My sister the Trump supporter texted me last night. We didn’t talk politics; instead we talked about my nieces and how my grand-nephew was entering first grade and how that seemed absolutely impossible and how he looked like the Red-Headed Menace.

It brought up for me the issue once again of how to interact with my sister. I know people who would urge me to cut “those horrible people” out of my life. I don’t want to do that. I do love my family, as much as I think they’re wrong. And increasing divisions in this country strikes me as counterproductive. So I think of Micah.

 The verse from Micah in the sidebar has been instrumental in influencing my political worldview. But lately, I’ve been wondering what it all means, especially in the context of today’s political and societal landscape.

Micah 6:8 clearly lays out three requirements for goodly living. To take the last one first, we are commanded to “walk humbly with your God.”  How is one supposed to do that? Is that walking humbly with respect to other human beings? Is it not using God as a smokescreen for things you would do anyway but which you want to wreath with a shroud of sanctity?

I also hit up against what do you do if you struggle with God, or even you don’t believe in God at all. Then the first two requirements for Godly living become paramount.

“To do justice” (also translated as “To act justly”) seems pretty straightforward. You act in accordance with what you understand as the just action to take. You support Black Lives Matter, if that seems important to you (as it does to me). You protest unjust action by the government, even if it’s just a letter to your congressperson. If a company acts in ways that hurts society, workers, or customers, you boycott.

But it also means justice in small ways. You give credit to the coworkers who came up with that great idea. You hold the youngest child accountable for his actions, especially if he tried to fob off responsibility on his older brother. You talk to your kids about justice, and about how privileged they are, and how important it is to always remember that.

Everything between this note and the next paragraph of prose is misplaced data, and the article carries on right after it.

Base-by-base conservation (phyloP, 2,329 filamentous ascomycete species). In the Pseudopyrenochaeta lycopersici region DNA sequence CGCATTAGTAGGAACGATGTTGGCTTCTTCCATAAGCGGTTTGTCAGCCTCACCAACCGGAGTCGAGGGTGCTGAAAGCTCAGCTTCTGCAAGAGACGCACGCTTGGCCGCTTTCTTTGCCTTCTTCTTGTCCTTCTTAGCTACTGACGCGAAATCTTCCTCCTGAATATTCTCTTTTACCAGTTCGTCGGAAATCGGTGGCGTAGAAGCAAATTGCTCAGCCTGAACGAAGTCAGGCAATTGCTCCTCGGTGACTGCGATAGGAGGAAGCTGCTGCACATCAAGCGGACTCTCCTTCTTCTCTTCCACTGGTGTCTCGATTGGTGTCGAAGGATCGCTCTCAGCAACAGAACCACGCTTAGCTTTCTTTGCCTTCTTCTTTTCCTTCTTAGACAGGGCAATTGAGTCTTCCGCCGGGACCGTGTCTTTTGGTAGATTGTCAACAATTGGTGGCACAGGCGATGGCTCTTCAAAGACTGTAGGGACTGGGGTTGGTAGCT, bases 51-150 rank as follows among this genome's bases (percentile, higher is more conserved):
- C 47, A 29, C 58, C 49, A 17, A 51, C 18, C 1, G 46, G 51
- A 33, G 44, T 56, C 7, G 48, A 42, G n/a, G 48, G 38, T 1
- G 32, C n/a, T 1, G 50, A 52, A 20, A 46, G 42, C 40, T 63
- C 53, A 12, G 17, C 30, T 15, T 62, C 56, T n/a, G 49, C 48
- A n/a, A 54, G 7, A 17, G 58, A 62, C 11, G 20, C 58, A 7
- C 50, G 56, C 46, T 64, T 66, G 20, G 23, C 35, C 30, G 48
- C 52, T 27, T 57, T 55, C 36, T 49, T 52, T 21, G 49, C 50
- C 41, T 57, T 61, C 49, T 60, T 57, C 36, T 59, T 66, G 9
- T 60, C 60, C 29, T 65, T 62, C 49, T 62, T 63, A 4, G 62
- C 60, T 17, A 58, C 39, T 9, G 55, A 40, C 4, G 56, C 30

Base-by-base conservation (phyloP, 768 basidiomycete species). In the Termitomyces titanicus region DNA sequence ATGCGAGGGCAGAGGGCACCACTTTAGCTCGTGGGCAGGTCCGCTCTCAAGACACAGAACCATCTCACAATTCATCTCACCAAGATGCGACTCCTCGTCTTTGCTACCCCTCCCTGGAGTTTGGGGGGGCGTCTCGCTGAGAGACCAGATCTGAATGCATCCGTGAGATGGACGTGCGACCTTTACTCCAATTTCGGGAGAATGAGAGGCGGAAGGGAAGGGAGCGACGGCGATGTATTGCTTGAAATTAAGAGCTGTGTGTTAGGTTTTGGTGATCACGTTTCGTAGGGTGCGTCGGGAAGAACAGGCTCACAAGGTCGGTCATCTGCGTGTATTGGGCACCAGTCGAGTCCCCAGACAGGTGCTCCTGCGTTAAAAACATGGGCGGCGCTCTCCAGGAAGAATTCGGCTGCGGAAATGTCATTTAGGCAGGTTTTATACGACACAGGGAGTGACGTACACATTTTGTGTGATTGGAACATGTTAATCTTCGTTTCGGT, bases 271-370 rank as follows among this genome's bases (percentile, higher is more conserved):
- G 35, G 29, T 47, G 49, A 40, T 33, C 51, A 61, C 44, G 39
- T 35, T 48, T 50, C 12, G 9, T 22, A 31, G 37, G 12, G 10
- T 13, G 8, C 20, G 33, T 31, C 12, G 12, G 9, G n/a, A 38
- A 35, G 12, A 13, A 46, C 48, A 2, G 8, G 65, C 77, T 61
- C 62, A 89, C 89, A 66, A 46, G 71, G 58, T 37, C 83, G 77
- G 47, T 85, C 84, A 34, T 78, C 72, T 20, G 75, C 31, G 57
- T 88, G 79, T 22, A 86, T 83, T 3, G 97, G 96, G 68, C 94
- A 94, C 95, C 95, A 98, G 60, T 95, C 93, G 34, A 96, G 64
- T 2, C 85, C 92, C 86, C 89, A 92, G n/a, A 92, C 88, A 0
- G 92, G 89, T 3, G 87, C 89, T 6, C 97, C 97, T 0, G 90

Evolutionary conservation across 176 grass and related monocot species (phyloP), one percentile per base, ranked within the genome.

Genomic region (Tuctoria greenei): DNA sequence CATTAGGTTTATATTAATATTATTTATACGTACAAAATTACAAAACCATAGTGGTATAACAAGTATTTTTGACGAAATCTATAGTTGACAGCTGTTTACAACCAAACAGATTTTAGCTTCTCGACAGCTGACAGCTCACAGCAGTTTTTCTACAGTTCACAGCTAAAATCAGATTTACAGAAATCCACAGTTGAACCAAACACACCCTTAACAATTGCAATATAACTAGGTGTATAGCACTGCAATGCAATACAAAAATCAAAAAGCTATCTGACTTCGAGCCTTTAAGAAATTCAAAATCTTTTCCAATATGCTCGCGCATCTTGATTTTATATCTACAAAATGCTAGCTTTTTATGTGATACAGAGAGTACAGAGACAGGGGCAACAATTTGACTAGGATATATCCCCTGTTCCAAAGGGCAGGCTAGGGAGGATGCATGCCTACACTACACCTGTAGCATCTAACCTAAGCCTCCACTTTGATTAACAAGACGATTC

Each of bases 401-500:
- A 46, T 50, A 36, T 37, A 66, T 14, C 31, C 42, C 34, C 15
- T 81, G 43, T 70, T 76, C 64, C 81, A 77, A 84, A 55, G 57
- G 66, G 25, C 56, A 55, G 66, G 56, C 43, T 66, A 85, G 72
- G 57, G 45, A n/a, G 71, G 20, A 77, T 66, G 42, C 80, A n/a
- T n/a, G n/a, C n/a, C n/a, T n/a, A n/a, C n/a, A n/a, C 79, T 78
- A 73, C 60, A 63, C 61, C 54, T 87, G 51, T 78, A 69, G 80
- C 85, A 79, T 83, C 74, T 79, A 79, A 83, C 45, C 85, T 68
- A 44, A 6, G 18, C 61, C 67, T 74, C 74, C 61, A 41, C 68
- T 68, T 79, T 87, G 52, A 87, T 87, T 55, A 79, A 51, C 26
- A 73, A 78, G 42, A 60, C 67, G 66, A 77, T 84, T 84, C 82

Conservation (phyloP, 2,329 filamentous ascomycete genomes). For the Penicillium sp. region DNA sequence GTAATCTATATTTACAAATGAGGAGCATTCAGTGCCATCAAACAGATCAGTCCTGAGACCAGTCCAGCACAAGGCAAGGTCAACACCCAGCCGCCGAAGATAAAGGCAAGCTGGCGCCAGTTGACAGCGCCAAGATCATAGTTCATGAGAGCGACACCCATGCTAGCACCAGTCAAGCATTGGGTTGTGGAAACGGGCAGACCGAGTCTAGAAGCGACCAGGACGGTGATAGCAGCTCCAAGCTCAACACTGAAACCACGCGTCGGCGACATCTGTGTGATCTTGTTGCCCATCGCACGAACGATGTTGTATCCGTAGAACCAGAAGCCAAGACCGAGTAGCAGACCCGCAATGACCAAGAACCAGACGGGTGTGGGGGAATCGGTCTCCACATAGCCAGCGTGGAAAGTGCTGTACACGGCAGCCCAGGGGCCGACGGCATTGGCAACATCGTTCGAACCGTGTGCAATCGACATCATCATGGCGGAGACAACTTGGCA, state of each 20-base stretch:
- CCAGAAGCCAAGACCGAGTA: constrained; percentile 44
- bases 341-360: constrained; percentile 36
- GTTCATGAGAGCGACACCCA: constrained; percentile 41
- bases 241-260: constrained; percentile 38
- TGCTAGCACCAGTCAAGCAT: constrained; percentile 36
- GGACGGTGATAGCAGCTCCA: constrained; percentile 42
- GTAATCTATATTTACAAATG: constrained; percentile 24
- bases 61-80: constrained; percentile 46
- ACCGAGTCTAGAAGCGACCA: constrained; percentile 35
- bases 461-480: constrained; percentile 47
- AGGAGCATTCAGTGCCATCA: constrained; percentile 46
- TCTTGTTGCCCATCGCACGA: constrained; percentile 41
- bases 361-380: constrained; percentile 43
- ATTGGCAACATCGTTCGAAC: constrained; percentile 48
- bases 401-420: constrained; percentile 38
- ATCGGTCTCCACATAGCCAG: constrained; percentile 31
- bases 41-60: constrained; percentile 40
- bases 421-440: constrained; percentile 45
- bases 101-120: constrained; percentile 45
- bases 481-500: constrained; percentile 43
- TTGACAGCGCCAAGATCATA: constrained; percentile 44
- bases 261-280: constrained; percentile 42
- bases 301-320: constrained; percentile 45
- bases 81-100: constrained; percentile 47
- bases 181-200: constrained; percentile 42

You tell the truth as best you can, no matter how difficult.

Do I do these things? No. Do I come close? I try. I have the most difficulty in speaking the truth in uncomfortable situations. I work on it, but I am silent all too often. I never lie, but I bad at confronting people – including my family. (I blame my Southern upbringing for that.) I am struggling with it. Writing in this blog helps: I find it easy to speak the truth, to “do justice” here. And sometimes what I write here gives me the courage to speak out in other places.

And there is “love mercy” (or “love kindness).  I find the difference between the two translations confusing. Kindness is extended to everyone, regardless of status or relationship. Mercy is extended to those who need it: those in trouble, those in need of forgiveness. In some sense, people have to earn mercy. I have always preferred the translation of Micah which called for mercy, and it only occurred to me recently that it was because it required less of me.

But kindness or mercy run smack into justice. I can see where telling someone the truth, even if they don’t want to hear it, can be merciful or kind, depending upon how it is done. But justice sometimes requires anger. Protesting in the streets, speaking out loudly, cleansing a temple – they’re necessary, but how can they be merciful? Or kind?

I will continue to ponder Micah 6:8. I will be just, and kind where I can. Whether I can walk humbly with God remains to be seen.

I can but try.

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